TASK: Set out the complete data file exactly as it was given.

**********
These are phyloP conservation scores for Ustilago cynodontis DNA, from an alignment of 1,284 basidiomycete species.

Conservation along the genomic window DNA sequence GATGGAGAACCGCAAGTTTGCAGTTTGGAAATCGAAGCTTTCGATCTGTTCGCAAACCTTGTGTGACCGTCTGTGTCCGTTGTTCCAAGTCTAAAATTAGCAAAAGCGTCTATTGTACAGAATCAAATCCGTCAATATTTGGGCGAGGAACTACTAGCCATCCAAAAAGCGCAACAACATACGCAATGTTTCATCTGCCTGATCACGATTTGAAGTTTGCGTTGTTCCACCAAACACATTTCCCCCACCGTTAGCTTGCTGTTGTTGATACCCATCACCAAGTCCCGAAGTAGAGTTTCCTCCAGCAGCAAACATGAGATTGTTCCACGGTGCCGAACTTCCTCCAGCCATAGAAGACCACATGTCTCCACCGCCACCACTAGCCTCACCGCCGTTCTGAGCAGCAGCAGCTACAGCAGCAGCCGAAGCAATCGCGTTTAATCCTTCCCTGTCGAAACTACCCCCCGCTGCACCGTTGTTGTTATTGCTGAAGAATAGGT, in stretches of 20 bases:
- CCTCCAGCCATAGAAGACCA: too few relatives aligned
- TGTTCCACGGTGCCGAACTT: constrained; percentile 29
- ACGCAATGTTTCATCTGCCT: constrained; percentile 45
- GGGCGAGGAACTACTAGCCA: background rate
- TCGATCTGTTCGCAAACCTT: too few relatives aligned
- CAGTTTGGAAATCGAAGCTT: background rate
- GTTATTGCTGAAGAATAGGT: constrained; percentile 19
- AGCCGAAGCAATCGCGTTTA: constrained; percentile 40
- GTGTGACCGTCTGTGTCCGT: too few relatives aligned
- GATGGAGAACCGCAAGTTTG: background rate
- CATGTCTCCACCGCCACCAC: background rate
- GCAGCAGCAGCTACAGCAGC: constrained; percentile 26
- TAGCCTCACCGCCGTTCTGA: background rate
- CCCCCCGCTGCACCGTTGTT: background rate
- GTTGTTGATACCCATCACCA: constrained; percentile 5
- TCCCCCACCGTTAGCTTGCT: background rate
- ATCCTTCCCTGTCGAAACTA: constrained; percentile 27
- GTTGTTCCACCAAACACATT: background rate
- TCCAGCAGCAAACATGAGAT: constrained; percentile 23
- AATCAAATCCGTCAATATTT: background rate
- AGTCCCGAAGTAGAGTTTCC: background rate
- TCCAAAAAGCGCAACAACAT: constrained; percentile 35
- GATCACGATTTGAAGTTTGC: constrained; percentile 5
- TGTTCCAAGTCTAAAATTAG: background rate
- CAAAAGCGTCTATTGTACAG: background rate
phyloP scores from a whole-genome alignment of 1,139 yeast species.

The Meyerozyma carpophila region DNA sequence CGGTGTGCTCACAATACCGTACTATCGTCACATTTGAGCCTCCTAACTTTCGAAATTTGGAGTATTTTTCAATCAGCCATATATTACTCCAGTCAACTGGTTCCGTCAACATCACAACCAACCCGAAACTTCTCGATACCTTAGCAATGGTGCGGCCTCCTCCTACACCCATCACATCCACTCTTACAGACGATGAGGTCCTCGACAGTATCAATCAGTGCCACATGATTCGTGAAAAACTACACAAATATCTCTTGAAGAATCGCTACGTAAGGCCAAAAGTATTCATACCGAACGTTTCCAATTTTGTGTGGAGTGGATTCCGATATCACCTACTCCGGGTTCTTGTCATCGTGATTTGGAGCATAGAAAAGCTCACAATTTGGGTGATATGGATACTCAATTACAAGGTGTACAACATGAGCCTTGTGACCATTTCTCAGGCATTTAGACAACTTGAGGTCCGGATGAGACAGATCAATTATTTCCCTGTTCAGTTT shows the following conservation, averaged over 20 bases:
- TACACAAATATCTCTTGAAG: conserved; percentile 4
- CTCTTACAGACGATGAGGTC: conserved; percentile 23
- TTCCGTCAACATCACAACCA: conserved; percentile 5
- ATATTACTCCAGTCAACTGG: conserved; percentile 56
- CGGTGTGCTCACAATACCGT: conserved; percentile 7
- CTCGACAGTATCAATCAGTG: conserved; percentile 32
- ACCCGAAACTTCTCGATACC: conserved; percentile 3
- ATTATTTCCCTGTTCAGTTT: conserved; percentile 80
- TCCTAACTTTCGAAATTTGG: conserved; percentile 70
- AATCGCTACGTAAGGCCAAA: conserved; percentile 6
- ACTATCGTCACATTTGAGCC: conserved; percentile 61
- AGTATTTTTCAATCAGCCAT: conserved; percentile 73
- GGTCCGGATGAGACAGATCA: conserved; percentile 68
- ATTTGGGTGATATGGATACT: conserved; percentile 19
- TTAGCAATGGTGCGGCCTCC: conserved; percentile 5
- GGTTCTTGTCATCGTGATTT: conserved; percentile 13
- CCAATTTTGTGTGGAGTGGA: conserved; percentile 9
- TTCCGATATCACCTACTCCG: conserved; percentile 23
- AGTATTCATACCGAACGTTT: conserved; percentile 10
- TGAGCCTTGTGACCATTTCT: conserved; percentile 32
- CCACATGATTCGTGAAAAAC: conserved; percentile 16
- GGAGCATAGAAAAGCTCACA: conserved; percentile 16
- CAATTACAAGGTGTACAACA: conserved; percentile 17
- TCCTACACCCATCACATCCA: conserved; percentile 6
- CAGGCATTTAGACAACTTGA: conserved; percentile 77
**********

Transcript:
These are phyloP conservation scores for Ustilago cynodontis DNA, from an alignment of 1,284 basidiomycete species.

Conservation along the genomic window DNA sequence GATGGAGAACCGCAAGTTTGCAGTTTGGAAATCGAAGCTTTCGATCTGTTCGCAAACCTTGTGTGACCGTCTGTGTCCGTTGTTCCAAGTCTAAAATTAGCAAAAGCGTCTATTGTACAGAATCAAATCCGTCAATATTTGGGCGAGGAACTACTAGCCATCCAAAAAGCGCAACAACATACGCAATGTTTCATCTGCCTGATCACGATTTGAAGTTTGCGTTGTTCCACCAAACACATTTCCCCCACCGTTAGCTTGCTGTTGTTGATACCCATCACCAAGTCCCGAAGTAGAGTTTCCTCCAGCAGCAAACATGAGATTGTTCCACGGTGCCGAACTTCCTCCAGCCATAGAAGACCACATGTCTCCACCGCCACCACTAGCCTCACCGCCGTTCTGAGCAGCAGCAGCTACAGCAGCAGCCGAAGCAATCGCGTTTAATCCTTCCCTGTCGAAACTACCCCCCGCTGCACCGTTGTTGTTATTGCTGAAGAATAGGT, in stretches of 20 bases:
- CCTCCAGCCATAGAAGACCA: too few relatives aligned
- TGTTCCACGGTGCCGAACTT: constrained; percentile 29
- ACGCAATGTTTCATCTGCCT: constrained; percentile 45
- GGGCGAGGAACTACTAGCCA: background rate
- TCGATCTGTTCGCAAACCTT: too few relatives aligned
- CAGTTTGGAAATCGAAGCTT: background rate
- GTTATTGCTGAAGAATAGGT: constrained; percentile 19
- AGCCGAAGCAATCGCGTTTA: constrained; percentile 40
- GTGTGACCGTCTGTGTCCGT: too few relatives aligned
- GATGGAGAACCGCAAGTTTG: background rate
- CATGTCTCCACCGCCACCAC: background rate
- GCAGCAGCAGCTACAGCAGC: constrained; percentile 26
- TAGCCTCACCGCCGTTCTGA: background rate
- CCCCCCGCTGCACCGTTGTT: background rate
- GTTGTTGATACCCATCACCA: constrained; percentile 5
- TCCCCCACCGTTAGCTTGCT: background rate
- ATCCTTCCCTGTCGAAACTA: constrained; percentile 27
- GTTGTTCCACCAAACACATT: background rate
- TCCAGCAGCAAACATGAGAT: constrained; percentile 23
- AATCAAATCCGTCAATATTT: background rate
- AGTCCCGAAGTAGAGTTTCC: background rate
- TCCAAAAAGCGCAACAACAT: constrained; percentile 35
- GATCACGATTTGAAGTTTGC: constrained; percentile 5
- TGTTCCAAGTCTAAAATTAG: background rate
- CAAAAGCGTCTATTGTACAG: background rate
phyloP scores from a whole-genome alignment of 1,139 yeast species.

The Meyerozyma carpophila region DNA sequence CGGTGTGCTCACAATACCGTACTATCGTCACATTTGAGCCTCCTAACTTTCGAAATTTGGAGTATTTTTCAATCAGCCATATATTACTCCAGTCAACTGGTTCCGTCAACATCACAACCAACCCGAAACTTCTCGATACCTTAGCAATGGTGCGGCCTCCTCCTACACCCATCACATCCACTCTTACAGACGATGAGGTCCTCGACAGTATCAATCAGTGCCACATGATTCGTGAAAAACTACACAAATATCTCTTGAAGAATCGCTACGTAAGGCCAAAAGTATTCATACCGAACGTTTCCAATTTTGTGTGGAGTGGATTCCGATATCACCTACTCCGGGTTCTTGTCATCGTGATTTGGAGCATAGAAAAGCTCACAATTTGGGTGATATGGATACTCAATTACAAGGTGTACAACATGAGCCTTGTGACCATTTCTCAGGCATTTAGACAACTTGAGGTCCGGATGAGACAGATCAATTATTTCCCTGTTCAGTTT shows the following conservation, averaged over 20 bases:
- TACACAAATATCTCTTGAAG: conserved; percentile 4
- CTCTTACAGACGATGAGGTC: conserved; percentile 23
- TTCCGTCAACATCACAACCA: conserved; percentile 5
- ATATTACTCCAGTCAACTGG: conserved; percentile 56
- CGGTGTGCTCACAATACCGT: conserved; percentile 7
- CTCGACAGTATCAATCAGTG: conserved; percentile 32
- ACCCGAAACTTCTCGATACC: conserved; percentile 3
- ATTATTTCCCTGTTCAGTTT: conserved; percentile 80
- TCCTAACTTTCGAAATTTGG: conserved; percentile 70
- AATCGCTACGTAAGGCCAAA: conserved; percentile 6
- ACTATCGTCACATTTGAGCC: conserved; percentile 61
- AGTATTTTTCAATCAGCCAT: conserved; percentile 73
- GGTCCGGATGAGACAGATCA: conserved; percentile 68
- ATTTGGGTGATATGGATACT: conserved; percentile 19
- TTAGCAATGGTGCGGCCTCC: conserved; percentile 5
- GGTTCTTGTCATCGTGATTT: conserved; percentile 13
- CCAATTTTGTGTGGAGTGGA: conserved; percentile 9
- TTCCGATATCACCTACTCCG: conserved; percentile 23
- AGTATTCATACCGAACGTTT: conserved; percentile 10
- TGAGCCTTGTGACCATTTCT: conserved; percentile 32
- CCACATGATTCGTGAAAAAC: conserved; percentile 16
- GGAGCATAGAAAAGCTCACA: conserved; percentile 16
- CAATTACAAGGTGTACAACA: conserved; percentile 17
- TCCTACACCCATCACATCCA: conserved; percentile 6
- CAGGCATTTAGACAACTTGA: conserved; percentile 77